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I went in to work last Tuesday just to remind everyone what I look like and make sure they hadn’t changed the lock on my office.

Around noon I attended a “town hall meeting” on the University’s strategic plan, which is currently under draft. It’s eight plans in one, each addressing specific topics such as technology or flagship programs.

The real grabber, though, was the report on the University’s mission. I’d been off campus for a month and a half, so everything kind of seemed new and fresh to me, including our well-worn mission statement — the promotion of “a more just and humane society.” It was refreshing to be reminded of it, and invited to critically examine it. Also refreshing to remember that unlike a business, profit is not our bottom line. Indeed, the report pointed out that our mission is in direct conflict with good business sense. We serve poor students, and that’s just not as profitable as catering to an economic elite.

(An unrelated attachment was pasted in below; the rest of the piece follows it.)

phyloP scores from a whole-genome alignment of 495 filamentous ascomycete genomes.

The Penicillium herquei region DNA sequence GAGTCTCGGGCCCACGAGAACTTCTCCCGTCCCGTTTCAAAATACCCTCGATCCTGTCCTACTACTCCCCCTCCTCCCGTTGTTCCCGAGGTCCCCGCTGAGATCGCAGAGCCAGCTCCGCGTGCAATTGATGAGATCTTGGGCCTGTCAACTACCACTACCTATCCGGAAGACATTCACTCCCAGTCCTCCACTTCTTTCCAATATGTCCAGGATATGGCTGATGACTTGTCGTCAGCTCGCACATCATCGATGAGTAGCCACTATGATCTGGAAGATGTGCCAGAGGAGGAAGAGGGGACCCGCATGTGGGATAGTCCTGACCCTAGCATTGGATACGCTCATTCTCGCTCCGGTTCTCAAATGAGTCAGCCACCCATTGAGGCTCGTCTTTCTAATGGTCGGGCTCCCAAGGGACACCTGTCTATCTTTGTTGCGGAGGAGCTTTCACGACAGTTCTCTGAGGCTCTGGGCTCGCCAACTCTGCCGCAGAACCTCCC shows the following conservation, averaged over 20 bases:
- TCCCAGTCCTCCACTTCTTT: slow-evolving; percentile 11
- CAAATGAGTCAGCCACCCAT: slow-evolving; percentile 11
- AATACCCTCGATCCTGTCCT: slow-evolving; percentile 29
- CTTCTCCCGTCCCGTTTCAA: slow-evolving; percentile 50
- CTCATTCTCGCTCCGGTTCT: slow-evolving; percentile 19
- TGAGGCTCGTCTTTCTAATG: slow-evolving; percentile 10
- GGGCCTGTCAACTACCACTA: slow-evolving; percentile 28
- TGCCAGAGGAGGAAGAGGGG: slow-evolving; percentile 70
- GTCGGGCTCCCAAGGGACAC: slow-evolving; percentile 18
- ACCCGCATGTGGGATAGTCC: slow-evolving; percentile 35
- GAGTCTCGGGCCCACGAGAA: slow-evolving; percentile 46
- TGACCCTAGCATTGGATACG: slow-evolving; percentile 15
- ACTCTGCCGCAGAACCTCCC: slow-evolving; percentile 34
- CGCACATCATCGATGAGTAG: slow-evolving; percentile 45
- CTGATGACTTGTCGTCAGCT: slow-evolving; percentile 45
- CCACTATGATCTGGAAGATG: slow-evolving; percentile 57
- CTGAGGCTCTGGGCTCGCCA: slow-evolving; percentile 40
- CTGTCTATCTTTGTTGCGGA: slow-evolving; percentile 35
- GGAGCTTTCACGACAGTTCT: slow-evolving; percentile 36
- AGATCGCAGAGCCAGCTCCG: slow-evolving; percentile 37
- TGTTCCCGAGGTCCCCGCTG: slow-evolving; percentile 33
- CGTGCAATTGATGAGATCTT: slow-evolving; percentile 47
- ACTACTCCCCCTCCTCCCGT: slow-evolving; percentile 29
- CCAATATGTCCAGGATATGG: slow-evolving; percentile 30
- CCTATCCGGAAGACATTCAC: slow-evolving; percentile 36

The mission report was authored by a committee chaired by my friend and neighbor and fellow blogger Michael Homan. In speaking with him the previous weekend I got that old familiar sad cynical pessimistic vibe that I often exude myself. Sometimes we feel that our work isn’t really accomplishing much. We give it our best shot, but suspect it’s all for naught, that the fix is in, it’s all rigged, and we’re just jumping through hoops.

As a counterdote to that, I wanted to commend Michael (and his committee members) on a job well done. You inspired me, at least. You reminded me of why I work at a university, and why I’m proud to work at this university in particular. Thanks for that.

Note: The strategic planning reports can be read here.

Published inFriendsThe Ed Biz


  1. Xavier is a great place. I would have liked to study there as an undergraduate, if only to take classes from Father Linden.

    He doesn’t know it, but he’s a big part of why I moved here. One of his former students (a then-student at ND Law) led an Environmental Justice seminar that included a week in New Orleans in March 2006. We had dinner with him, a dinner that went very late into the night, talking about Catholic Social Teaching and the poor and the storm and radical responses to injustice. I had never met anyone who was able to explain all the connections so clearly. He literally changed my life.

    You are lucky to work at such an institution!

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